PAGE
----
Are novels like buses?

We all know the old complaint about buses – you wait hours and then … but I didn’t realise the same principle applied to ideas for novels!

I’ve been feeling for a while now that I want to write another novel. Unravelling is out there in the world and The Piano Player’s Son  will be launched next year, so what am I waiting for?

Two things – one, a good idea with interesting characters that I really want to spend the next year or so living with, and two (more difficult in a way) the anxiety about embarking again on the mammoth, difficult and challenging task of writing a novel. I must confess to delaying, dragging my feet, procrastination because I know that once I’ve started, the novel will become all-consuming and I will have to devote myself to it.

Despite – in some ways – my reluctance, an idea has presented itself and I’ve been playing around with it for a month or so. I posted on here and facebook about a possible title Two Minutes from Eros and got a positive response. I was getting excited about my idea. So, what’s the problem? I can hear you saying.  Stop talking. Get going.

The problem is that another possibility has arrived! Yes, the two buses’ syndrome. I’ve just had a short story critiqued. It’s a story I like, but I knew there was something wrong with it, so I sent it off to be critiqued. And the response? The critiquer (sorry about horrible term) said lots of nice things about it – great characterisation, dialogue fine, great use of of imagery and metaphor, use of language is wonderful … but, overall, it’s not working. And she believes the reason is that it really wants to be a novel ‘and a rather good one at that’.

So now what I shall I do? Two ideas and I like them both!

I’m going to ask you to help me! These are two possible openings. Which one do you prefer?

A)

Lily sat down on the bench and felt the slats hard against her thighs. Taking her lunch box from her bag, she placed it on the seat beside her. The wind bit into her shoulders and the branches of the huge willow sweeping down to the lake lifted and danced. She felt cold air wrap itself round her cheeks. This was her favourite time of year. Its rituals – scuffing through leaves, buttery crumpets, the glitter of sparklers – a last link with her mother.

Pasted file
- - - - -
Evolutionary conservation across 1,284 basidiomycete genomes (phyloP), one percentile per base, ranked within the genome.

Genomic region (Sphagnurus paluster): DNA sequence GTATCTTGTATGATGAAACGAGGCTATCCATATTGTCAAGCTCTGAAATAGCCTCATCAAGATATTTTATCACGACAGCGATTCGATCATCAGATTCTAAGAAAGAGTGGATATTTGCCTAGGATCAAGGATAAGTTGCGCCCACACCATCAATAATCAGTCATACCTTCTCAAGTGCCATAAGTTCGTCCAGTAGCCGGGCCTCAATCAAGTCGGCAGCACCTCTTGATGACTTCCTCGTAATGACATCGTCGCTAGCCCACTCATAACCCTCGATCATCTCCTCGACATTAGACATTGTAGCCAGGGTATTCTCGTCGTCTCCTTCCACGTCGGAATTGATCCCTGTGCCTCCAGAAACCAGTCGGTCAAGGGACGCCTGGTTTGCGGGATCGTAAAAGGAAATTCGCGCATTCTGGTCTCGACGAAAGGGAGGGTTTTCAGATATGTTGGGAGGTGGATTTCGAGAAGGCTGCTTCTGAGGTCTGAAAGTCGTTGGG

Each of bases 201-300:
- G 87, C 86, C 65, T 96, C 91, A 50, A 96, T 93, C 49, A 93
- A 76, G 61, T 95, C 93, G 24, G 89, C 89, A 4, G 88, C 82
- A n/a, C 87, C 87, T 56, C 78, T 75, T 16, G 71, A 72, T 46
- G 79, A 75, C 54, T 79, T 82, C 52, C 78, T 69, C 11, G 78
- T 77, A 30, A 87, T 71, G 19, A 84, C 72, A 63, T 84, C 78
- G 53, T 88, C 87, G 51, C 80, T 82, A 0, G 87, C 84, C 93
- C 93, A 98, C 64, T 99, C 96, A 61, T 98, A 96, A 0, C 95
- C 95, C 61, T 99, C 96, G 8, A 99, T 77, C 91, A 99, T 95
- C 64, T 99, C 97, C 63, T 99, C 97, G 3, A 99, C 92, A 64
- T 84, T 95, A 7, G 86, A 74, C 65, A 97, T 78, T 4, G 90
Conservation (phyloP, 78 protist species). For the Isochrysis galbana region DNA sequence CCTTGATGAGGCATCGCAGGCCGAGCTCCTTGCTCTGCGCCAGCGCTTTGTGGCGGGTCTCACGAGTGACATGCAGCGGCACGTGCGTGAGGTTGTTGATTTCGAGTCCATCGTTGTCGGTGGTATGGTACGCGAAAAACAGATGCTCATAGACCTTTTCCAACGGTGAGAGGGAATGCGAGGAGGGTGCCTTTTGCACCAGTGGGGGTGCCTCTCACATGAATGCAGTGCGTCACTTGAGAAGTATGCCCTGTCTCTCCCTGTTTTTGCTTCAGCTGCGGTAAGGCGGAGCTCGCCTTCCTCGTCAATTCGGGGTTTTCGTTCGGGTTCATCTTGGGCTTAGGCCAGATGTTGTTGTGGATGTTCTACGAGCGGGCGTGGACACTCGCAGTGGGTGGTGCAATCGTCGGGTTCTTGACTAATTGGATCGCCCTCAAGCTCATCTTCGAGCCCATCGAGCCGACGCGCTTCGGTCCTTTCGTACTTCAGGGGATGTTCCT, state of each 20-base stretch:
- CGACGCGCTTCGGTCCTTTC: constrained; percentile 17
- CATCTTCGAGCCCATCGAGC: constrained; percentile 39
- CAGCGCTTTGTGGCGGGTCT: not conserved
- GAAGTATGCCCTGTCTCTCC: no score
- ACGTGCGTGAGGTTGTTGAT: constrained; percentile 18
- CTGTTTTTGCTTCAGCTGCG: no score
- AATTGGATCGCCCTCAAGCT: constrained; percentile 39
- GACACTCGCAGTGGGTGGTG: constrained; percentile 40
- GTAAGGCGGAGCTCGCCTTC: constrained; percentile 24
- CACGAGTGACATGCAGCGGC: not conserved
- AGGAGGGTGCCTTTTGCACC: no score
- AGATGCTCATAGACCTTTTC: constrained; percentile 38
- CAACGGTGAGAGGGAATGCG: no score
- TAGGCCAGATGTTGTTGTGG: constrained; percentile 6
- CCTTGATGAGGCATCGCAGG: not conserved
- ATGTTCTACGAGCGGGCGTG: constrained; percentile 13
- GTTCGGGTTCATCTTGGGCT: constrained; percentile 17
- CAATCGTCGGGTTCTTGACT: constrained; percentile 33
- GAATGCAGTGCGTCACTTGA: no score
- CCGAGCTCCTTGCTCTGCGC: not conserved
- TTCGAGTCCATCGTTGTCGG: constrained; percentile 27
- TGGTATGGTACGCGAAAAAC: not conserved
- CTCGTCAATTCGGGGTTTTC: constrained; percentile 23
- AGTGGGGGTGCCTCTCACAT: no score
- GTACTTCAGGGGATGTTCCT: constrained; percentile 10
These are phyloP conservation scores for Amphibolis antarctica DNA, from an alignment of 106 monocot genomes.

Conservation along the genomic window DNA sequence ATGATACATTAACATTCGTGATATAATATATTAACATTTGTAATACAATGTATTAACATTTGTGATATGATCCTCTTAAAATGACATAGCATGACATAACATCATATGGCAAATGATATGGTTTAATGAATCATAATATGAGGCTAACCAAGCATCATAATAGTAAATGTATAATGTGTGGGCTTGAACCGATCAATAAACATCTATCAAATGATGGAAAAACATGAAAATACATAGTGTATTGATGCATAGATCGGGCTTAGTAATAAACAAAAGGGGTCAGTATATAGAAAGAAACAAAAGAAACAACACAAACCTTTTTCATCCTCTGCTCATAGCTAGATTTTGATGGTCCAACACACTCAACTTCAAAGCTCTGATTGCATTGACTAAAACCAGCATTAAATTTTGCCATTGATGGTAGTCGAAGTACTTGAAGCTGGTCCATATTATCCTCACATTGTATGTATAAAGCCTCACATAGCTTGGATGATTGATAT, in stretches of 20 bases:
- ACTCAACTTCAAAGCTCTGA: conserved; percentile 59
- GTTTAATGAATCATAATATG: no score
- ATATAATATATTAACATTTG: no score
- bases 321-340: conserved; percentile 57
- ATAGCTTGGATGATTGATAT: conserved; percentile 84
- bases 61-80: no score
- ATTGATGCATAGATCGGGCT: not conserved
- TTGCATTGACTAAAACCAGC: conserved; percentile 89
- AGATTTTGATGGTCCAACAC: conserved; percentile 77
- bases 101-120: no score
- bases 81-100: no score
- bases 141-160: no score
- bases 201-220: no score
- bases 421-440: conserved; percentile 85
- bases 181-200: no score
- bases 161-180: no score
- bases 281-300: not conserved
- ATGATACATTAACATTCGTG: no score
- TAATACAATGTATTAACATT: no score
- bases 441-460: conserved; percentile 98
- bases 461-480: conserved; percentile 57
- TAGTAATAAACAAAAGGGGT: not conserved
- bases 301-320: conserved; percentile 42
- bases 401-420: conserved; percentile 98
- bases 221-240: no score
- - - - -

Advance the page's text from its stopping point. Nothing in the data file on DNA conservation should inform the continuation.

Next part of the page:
B)

Marsha didn’t belong. She would be twenty-four in May and for as long as she could remember, she’d felt wrong – the wrong person, in the wrong place, at the wrong time. Her skin was too dark, her hair wouldn’t lie flat, and her soft voice could never be heard above her family’s clamour.

That’s the choice. Which has more appeal for you – A or B?!

 

 

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21 Comments

  1. Lynne Powell says:

    Both intriguing… but B B B!

  2. Becky says:

    I vote for B.

    But I also have a theory that the best time to write a novel is when you’re writing another!
    What fun to be asked. Thanks Love Becky G

  3. I prefer B, I really like that you get straight into Marsha’s thoughts and get to know a lot about her in a very short space, lovely succinct writing leading into her life with the family.
    As far as A is concerned, again we’re straight into her thoughts but physical feelings get into the equation … I find there’s something about the ‘slats hard against her thighs’ that seems – not literally uncomfortable, though of course it is – but uncomfortable within the sentence, it seems to almost draw too much attention to itself for me. Or maybe it’s that Lily seems to be having things done to her, ie the slats are hard, the wind is biting, the cold air is wrapping, so that she doesn’t seem to own her thoughts / feelings in the way that Marsha seems to …
    These things are really subjective though Lindsay, so others are likely to have a different preference for different reasons.

    On another note, you mention that you have had some work critiqued – would you let me know who / how please? Might like to use a similar service at some point.

  4. Derek Taylor says:

    I’m going to be awkward and plump for neither. A – paints a rich picture which I can see and almost smell, which is wonderful. But the problem for me is that it’s too comfortable. There ‘s no hint of a conflict that needs to be resolved. B- on the other hand clearly has such a personal conflict, so I immediately want to know how this happened, how she feels about it and what she’s going to do about it. But the paragraph lacks the graphic image of A. So for me, either one could work with a tweak: A if it hinted at unresolved conflict, and B if it were more pictorial.

  5. Susi Powell says:

    Hi Lindsay, I liked B think the remarks you got before summed it up fairly well. I would suggest making a few notes about what you think is going to happen in A then put it in a draw and if you have a moment when you need to have a short break from B get A out and give it a go. Since working at Uni I have sometimes found that if I’m floundering going and working on something different for a while helps give new perspective. Good luck with both of them. Best wishes. Susi.

  6. Hi Lindsay,
    I really like B – I felt I could picture her and I instantly wanted to find out more about her story. Maybe it’s the old chestnut about conflict – person A is quite happy and person B isn’t, and the person in conflict with something is instantly more interesting.

    Like Polly, I’d also be interested to hear who you use for your critiques.
    Best wishes, Jo

  7. Mo Hall says: